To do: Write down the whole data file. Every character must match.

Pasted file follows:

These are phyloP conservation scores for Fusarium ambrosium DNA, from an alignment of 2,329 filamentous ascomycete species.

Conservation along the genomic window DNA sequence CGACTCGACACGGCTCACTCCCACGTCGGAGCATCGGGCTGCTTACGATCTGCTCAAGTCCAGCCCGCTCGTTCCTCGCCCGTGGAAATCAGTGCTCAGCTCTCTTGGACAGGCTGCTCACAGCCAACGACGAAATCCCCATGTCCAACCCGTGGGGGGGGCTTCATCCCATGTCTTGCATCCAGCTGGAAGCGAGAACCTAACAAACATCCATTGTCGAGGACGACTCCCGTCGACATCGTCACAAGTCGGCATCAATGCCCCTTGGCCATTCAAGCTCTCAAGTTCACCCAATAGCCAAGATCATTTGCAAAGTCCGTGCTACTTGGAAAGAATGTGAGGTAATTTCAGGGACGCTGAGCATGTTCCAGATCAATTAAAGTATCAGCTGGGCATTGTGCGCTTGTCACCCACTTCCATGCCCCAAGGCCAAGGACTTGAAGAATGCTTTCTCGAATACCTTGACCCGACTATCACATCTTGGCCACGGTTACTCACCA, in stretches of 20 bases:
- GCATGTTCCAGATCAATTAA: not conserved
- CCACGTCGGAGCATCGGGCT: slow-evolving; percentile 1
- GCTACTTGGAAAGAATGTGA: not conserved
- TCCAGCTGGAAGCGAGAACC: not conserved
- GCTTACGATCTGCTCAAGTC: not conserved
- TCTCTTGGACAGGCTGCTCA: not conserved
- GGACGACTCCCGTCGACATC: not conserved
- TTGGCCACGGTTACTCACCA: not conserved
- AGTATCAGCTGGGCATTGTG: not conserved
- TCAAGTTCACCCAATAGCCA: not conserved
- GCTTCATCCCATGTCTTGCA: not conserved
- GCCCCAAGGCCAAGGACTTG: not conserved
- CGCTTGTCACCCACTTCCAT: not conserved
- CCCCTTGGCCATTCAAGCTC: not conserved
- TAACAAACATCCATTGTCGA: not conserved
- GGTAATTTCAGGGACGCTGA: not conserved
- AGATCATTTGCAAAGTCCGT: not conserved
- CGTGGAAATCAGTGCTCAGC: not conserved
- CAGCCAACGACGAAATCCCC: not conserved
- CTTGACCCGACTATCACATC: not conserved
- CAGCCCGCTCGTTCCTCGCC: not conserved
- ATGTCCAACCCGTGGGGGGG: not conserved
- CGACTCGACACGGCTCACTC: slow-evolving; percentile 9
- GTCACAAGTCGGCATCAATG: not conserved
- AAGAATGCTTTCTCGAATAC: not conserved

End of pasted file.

These are phyloP conservation scores for Fusarium ambrosium DNA, from an alignment of 2,329 filamentous ascomycete species.

Conservation along the genomic window DNA sequence CGACTCGACACGGCTCACTCCCACGTCGGAGCATCGGGCTGCTTACGATCTGCTCAAGTCCAGCCCGCTCGTTCCTCGCCCGTGGAAATCAGTGCTCAGCTCTCTTGGACAGGCTGCTCACAGCCAACGACGAAATCCCCATGTCCAACCCGTGGGGGGGGCTTCATCCCATGTCTTGCATCCAGCTGGAAGCGAGAACCTAACAAACATCCATTGTCGAGGACGACTCCCGTCGACATCGTCACAAGTCGGCATCAATGCCCCTTGGCCATTCAAGCTCTCAAGTTCACCCAATAGCCAAGATCATTTGCAAAGTCCGTGCTACTTGGAAAGAATGTGAGGTAATTTCAGGGACGCTGAGCATGTTCCAGATCAATTAAAGTATCAGCTGGGCATTGTGCGCTTGTCACCCACTTCCATGCCCCAAGGCCAAGGACTTGAAGAATGCTTTCTCGAATACCTTGACCCGACTATCACATCTTGGCCACGGTTACTCACCA, in stretches of 20 bases:
- GCATGTTCCAGATCAATTAA: not conserved
- CCACGTCGGAGCATCGGGCT: slow-evolving; percentile 1
- GCTACTTGGAAAGAATGTGA: not conserved
- TCCAGCTGGAAGCGAGAACC: not conserved
- GCTTACGATCTGCTCAAGTC: not conserved
- TCTCTTGGACAGGCTGCTCA: not conserved
- GGACGACTCCCGTCGACATC: not conserved
- TTGGCCACGGTTACTCACCA: not conserved
- AGTATCAGCTGGGCATTGTG: not conserved
- TCAAGTTCACCCAATAGCCA: not conserved
- GCTTCATCCCATGTCTTGCA: not conserved
- GCCCCAAGGCCAAGGACTTG: not conserved
- CGCTTGTCACCCACTTCCAT: not conserved
- CCCCTTGGCCATTCAAGCTC: not conserved
- TAACAAACATCCATTGTCGA: not conserved
- GGTAATTTCAGGGACGCTGA: not conserved
- AGATCATTTGCAAAGTCCGT: not conserved
- CGTGGAAATCAGTGCTCAGC: not conserved
- CAGCCAACGACGAAATCCCC: not conserved
- CTTGACCCGACTATCACATC: not conserved
- CAGCCCGCTCGTTCCTCGCC: not conserved
- ATGTCCAACCCGTGGGGGGG: not conserved
- CGACTCGACACGGCTCACTC: slow-evolving; percentile 9
- GTCACAAGTCGGCATCAATG: not conserved
- AAGAATGCTTTCTCGAATAC: not conserved